web analytics


By ATWadmin On April 17th, 2010

Essex today, and the church of St Andrew, Greensted-Juxta-Ongar is looking glorious. It has several claims to fame; it’s reputed to be the one of the oldest timber buildings in Europe and is certainly the only wooden Saxon church to survive in England. Some claim it is the oldest wooden church in the world.

It is also a shrine to the first Saxon saint, Saint Edmund, whose body reputedly rested on this site on its way to reburial at Bury St.Edmunds in 1013. Adjacent to the porch is the 12th Century grave of a Crusader.

Although a beautiful corner of the great and ancient county of Essex, the church has a connection with the Tolpuddle Martyrs of Dorset. These farm labourers were transported to Australia in 1834 for organising the first trade union. They were later re-patriated back to Britain but were refused permission to return to Dorset. They settled for a time in these here parts and one, James Brine, married the daughter of another, Elizabeth Standfield, at this church in June 1839.

I like walking this way and my thoughts invariably turn to Saxon homesteads and more than a thousand years of human gatherings. Yet today, while sitting in the churchyard during a stroll with the sun beating down from an unblemished blue sky something else came to mind: why is European airspace closed for yet another day, who will cook my Sunday roast tomorrow and where is this volcanic ash cloud?


  1. What a beautiful picture that is English to the core taken on a perfect day and for the potted history that accompanies it.

    I think many of us are looking up at the recent blue skies and asking ourselves the same question as you re the ash cloud and with everything grounded yet again today looks as if a frozen dinner might be on the menu!

  2. Good photos Pete.

    In terms of links from Saxon times to the modern world, you may want to check out "Domesday, in search of England" by historian Michael Wood.

    Among other things, I found it interesting that there were working forges in English villages just before WWII which had been going since Saxon times (presumable with some repairs..)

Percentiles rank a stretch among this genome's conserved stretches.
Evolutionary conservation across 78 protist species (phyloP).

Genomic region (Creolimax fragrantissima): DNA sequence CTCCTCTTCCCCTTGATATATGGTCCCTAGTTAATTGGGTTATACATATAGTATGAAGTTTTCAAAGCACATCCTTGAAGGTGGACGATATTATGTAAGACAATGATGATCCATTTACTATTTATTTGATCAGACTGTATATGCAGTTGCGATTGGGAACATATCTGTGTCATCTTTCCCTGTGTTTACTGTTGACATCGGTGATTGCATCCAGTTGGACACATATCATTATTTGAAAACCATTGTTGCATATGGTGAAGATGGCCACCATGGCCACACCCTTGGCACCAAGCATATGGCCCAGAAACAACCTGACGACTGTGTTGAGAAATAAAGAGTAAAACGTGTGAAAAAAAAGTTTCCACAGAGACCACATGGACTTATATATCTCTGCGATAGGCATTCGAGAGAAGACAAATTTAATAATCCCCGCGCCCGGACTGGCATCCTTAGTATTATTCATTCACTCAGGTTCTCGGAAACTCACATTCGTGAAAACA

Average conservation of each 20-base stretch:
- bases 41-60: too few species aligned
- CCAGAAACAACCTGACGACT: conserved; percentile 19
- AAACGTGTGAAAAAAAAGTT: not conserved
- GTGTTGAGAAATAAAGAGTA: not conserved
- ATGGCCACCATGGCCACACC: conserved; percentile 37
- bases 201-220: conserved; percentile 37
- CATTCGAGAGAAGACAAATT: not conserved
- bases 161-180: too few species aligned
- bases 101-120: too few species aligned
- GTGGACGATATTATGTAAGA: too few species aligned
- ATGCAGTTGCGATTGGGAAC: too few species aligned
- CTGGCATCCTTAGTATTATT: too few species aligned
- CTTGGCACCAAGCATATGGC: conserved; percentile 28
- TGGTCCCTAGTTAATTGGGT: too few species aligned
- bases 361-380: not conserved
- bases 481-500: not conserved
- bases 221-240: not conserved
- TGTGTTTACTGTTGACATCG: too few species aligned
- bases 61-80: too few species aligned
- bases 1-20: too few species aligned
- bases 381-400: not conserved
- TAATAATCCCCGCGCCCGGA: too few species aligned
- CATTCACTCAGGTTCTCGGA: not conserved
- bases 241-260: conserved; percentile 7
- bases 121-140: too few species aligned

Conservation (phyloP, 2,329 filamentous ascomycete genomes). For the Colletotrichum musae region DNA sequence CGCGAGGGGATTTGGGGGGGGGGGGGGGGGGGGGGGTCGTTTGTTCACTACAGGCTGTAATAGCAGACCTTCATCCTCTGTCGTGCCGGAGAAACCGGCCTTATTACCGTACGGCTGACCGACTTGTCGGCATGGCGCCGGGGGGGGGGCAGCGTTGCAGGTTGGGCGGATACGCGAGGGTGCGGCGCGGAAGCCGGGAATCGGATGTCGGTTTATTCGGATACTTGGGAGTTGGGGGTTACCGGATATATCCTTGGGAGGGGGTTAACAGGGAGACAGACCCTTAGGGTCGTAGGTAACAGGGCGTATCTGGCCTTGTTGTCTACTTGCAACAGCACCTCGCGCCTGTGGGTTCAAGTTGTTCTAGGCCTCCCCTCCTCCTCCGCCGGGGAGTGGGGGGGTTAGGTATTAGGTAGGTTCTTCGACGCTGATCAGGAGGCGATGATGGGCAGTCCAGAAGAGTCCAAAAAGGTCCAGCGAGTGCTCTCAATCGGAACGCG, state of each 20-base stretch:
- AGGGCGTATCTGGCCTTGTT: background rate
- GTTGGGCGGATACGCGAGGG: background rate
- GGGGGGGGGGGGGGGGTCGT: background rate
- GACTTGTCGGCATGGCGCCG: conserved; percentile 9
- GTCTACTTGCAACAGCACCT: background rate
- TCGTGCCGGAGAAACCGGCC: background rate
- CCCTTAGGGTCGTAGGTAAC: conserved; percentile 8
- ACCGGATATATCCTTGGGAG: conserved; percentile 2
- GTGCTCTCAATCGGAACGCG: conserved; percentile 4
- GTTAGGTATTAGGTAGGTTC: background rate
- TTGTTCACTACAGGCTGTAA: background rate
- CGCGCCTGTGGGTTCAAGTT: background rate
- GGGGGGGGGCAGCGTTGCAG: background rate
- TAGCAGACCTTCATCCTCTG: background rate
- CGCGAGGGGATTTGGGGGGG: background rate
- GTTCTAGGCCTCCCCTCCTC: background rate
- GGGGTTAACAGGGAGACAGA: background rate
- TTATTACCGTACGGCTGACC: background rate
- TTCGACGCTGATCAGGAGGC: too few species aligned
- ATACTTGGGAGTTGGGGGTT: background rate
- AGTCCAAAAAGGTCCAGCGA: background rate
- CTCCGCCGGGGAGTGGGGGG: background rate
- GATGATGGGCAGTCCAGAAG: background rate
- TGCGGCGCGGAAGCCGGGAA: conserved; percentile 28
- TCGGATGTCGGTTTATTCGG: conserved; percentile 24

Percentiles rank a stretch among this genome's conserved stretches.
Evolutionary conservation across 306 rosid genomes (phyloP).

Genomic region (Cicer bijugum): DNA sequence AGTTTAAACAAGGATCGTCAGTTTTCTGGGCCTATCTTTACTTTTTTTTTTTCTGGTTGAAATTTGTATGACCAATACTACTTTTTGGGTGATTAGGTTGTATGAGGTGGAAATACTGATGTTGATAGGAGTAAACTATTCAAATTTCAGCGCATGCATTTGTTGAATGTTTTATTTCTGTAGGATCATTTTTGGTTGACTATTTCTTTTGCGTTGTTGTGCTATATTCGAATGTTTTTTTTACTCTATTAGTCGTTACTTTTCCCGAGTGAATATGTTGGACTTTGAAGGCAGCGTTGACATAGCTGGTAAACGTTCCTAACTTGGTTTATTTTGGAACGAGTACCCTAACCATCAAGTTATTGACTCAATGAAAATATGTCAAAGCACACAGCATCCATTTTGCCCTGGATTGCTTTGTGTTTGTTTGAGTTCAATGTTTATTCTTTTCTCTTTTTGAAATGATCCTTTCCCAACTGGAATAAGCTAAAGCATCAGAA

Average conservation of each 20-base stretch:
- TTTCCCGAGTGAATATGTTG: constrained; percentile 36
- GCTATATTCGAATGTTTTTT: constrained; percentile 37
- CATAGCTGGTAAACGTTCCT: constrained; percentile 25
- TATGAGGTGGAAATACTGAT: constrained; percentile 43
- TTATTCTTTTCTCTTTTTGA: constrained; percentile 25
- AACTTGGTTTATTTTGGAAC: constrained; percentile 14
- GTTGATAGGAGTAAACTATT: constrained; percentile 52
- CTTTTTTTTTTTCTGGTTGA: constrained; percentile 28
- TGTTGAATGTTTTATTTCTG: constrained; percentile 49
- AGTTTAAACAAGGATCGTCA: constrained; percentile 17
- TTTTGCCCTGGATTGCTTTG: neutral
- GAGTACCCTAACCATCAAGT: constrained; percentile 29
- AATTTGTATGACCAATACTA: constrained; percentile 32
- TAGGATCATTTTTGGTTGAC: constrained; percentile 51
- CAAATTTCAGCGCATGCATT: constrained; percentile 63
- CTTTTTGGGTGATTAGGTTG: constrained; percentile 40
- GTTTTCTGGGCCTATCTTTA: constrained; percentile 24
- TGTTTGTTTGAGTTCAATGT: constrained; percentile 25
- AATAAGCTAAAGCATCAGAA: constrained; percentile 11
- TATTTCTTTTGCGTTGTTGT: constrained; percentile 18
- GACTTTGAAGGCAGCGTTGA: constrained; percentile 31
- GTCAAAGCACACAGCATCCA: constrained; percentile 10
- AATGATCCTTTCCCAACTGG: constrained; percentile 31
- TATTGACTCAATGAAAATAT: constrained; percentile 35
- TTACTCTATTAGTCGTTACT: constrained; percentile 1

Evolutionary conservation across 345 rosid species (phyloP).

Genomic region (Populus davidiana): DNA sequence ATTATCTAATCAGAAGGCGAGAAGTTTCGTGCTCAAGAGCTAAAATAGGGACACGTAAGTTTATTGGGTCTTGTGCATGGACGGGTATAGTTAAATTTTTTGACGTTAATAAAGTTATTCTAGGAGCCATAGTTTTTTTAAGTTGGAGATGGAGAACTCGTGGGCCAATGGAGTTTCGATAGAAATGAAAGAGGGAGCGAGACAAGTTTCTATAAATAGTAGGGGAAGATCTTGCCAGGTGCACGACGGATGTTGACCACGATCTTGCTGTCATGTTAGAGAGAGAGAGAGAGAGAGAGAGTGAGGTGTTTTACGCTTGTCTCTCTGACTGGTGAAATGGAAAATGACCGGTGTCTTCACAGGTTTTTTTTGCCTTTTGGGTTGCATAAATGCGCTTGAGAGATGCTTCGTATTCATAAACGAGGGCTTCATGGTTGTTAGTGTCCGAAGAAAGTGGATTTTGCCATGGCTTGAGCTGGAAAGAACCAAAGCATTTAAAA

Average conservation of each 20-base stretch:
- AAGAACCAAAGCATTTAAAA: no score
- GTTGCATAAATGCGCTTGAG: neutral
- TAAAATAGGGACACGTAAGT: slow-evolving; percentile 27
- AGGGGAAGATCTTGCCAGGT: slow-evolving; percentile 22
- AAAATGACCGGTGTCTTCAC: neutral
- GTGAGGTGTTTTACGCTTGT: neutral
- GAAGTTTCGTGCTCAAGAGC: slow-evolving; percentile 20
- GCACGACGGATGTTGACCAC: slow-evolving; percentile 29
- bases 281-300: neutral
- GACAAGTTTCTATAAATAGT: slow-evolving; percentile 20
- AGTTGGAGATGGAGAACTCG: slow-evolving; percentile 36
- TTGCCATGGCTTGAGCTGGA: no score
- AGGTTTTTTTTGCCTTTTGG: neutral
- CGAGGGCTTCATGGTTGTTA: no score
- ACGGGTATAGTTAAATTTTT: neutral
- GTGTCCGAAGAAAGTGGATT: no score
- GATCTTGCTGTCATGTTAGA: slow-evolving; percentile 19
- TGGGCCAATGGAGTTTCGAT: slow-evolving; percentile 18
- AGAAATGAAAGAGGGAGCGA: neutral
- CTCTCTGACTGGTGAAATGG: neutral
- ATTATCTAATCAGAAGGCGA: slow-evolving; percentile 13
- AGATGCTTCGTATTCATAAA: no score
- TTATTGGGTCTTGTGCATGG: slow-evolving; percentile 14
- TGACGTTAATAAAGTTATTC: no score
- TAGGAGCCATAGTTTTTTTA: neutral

3. Living in a place with little history myself, I always love posts like this. Y’all are so blest to live in such a beautiful and history filled part of the world. Thanks Pete.

  4. Andy –

    I have it! In Search of England is on the shelf there next to In Search of the Dark Ages. Michael Wood is a historian easily brings history to life.

  5. Pete – sorry should have guessed you have! Michael Wood is a good Historian and a great writer. I havent read much of his recent stuff. Instead I’ve read quite a bit of Tom Holland recently, who has a fantastic gift for writing history clearly and well. He’s an English guy but tends to concentrate on more global themes.

    One of the things I like most about England, and in particular London where I live, is the connection to the past. I feel it particularly when I’m out drinking around Covent garden or London Bridge, or areas like Farringdon where you’ve had a vibrant society for hundreds, and sometimes thousands of years. I know there are touristy and trashy elements to the areas I just described, but notheless when you’re walking along streets which have been there since Roman times you get a feel for the timeless character of a place.
    (I’m aware that could sound a bit on the pretentious side…)

  6. Not at all, Andy.
    Many places in Europe have as much or longer history than London but few large cities give you such a sense of the past. London is, however, fast been drowned in plastic and American gewgaw.

  7. thanks Noel.

    Yes a lot of it is. When I first came down to London I used to spend time visiting Oxford Street and Leicester Square. Places I wouldnt be seen dead in now. Places which could be anywhere.

    They exist because that works for a certain sort of visitor (ie it helps them to be parted from their money).

    However other places, with a bit more depth and character, also exist, and to a certain extent have been redeveloped and improved over the past ten years or so (eg the area around Smithfield meat market and Borough Market)

  8. Andy –

    Glad you said that. I haven’t read any of Tom Holland’s stuff but his "Rubicon" is on my shelf, in the queue of books to be read which never seems to shrink.

    The trick in London is to not be shy about wandering into the nooks and crannies which are all over the place. Even in the City, which has been rebuilt countless times, there are many unknown squares and courts from medieval London.

  9. Andy, when I visited London last year I was like a kid in a candy shop! I stayed near Hoxton and took the tube all over. So much I didn’t have time to see. I had read extensively about the Great Fire and Wren’s rebuilding. I also went down to the bank of the Thames mucking around at low tide looking for the next Sutton Hoo and imagining Roman gallies and norse longboats. What a trip!